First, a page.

Twiss grew up in northern Ontario, became a dual citizen, and joined the faculty at Clarkson University in 2002, following a brief tenure at Ryerson University and a post-doctoral fellowship at Woods Hole Oceanographic Institution. He became engaged with limnology (the science of lakes) during his baccalaureate at Trent University when he found there was such a thing. Twiss has focused his career on the Great Lakes with the goal to produce and convey the best scientific information that can be used to protect this remarkable and globally significant environment.

Other speakers at the Conference will include:

  • Lana Pollack will speak about Plan 2014 after one year of extreme climate conditions.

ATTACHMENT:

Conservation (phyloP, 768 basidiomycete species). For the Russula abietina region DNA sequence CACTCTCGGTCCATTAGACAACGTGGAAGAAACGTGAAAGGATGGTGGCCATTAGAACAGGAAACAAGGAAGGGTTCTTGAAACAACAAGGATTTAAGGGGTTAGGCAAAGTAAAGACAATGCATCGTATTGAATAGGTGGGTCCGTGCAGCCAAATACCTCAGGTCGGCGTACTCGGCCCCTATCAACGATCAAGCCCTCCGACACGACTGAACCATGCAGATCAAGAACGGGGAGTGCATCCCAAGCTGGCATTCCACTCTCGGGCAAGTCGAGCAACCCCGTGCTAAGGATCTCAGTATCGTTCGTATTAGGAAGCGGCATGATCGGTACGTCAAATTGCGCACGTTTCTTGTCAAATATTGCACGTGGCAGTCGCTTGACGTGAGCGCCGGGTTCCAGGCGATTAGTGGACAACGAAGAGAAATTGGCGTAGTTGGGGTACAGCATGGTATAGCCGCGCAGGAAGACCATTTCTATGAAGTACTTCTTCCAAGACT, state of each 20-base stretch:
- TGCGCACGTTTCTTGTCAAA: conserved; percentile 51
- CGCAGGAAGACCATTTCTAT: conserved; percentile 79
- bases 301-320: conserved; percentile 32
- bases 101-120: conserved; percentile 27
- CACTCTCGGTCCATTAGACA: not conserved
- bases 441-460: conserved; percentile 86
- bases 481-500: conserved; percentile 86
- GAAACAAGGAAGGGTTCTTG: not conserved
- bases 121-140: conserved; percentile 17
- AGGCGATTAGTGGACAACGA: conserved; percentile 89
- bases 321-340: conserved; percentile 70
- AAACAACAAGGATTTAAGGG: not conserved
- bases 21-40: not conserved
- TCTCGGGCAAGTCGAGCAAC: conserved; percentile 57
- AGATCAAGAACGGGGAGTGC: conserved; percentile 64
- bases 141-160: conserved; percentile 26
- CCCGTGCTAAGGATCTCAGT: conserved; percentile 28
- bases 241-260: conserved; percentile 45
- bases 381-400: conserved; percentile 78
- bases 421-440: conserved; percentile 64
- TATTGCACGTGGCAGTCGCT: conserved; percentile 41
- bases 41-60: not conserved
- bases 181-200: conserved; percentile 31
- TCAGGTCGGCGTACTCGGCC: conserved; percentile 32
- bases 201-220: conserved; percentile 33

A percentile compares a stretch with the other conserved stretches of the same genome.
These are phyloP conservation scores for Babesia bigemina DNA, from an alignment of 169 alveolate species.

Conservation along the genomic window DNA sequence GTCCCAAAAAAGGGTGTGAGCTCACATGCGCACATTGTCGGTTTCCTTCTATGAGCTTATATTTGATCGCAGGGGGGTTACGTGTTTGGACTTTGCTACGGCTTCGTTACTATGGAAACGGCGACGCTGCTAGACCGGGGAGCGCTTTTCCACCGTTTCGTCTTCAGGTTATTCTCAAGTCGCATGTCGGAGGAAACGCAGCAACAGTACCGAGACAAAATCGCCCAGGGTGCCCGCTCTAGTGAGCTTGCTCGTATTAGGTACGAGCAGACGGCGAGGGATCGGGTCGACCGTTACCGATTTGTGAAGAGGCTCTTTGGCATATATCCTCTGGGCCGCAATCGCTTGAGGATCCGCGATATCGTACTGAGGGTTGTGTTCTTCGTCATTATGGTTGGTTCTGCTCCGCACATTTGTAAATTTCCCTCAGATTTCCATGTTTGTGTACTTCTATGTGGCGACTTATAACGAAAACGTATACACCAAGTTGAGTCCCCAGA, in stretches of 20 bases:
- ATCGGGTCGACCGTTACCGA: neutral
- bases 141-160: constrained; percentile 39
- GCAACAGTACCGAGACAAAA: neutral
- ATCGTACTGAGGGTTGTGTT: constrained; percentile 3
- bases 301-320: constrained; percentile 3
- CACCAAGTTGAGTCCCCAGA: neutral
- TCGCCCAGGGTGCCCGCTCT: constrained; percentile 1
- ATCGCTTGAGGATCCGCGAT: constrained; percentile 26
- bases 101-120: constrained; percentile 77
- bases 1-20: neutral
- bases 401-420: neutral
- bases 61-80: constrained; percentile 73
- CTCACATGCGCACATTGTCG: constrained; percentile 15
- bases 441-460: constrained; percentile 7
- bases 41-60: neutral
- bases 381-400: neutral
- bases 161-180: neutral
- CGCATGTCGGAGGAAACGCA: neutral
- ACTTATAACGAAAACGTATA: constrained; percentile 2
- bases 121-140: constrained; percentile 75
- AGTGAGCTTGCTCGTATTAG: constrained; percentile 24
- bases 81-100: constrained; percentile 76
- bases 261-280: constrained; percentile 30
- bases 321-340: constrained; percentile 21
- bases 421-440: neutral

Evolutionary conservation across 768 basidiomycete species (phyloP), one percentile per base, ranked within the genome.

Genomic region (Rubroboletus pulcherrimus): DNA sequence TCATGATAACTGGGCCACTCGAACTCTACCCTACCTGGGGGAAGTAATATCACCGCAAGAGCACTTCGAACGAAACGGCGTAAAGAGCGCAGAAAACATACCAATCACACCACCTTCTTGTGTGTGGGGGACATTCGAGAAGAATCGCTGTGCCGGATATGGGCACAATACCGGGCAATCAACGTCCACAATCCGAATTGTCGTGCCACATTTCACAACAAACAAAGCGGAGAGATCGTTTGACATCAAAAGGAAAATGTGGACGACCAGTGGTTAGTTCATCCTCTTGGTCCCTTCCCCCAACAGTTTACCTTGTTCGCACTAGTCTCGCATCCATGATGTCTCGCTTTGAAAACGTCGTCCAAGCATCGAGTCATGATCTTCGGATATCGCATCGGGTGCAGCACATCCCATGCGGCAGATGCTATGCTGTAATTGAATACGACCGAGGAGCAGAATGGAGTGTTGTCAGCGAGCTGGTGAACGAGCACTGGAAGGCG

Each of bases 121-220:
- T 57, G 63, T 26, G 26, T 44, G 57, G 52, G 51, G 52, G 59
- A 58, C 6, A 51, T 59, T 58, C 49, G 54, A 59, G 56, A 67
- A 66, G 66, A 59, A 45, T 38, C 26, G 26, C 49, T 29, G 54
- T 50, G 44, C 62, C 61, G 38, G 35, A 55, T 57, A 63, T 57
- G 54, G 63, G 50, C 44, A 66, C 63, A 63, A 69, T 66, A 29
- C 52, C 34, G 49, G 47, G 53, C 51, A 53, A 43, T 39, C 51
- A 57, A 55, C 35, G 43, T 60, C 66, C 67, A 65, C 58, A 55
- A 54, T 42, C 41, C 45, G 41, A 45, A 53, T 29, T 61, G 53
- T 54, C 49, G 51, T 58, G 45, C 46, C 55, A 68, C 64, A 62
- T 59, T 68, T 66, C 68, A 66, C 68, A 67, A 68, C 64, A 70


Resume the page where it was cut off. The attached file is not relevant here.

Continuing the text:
• Ann Ward will provide the welcome address marking Save The River’s 40th anniversary.
  • Bill Werick will speak about the adaptive management of Plan 2014.
  • David Bolduc will speak about Green Marine’s environmental certification for the maritime transportation industry.
  • Lee Harper and Michael Morgan will speak about St. Lawrence River Fowl including Common and Black Terns, grassland birds, waterfowl, and raptors.
  • Eric Sunday will speak about efforts to improve awareness and education of the community about the Sturgeon population and its cultural ties with the Mohawks of Akwesasne.
  • John Farrell and Scott Schlueter will speak about trends in upper St. Lawrence River fish populations (complete announcement coming soon).

Click here for Conference registration form or call 315-686-2010 to register. $50 registration fee includes morning coffee, lunch, and light hors d’oeuvres at the cocktail reception (cash bar).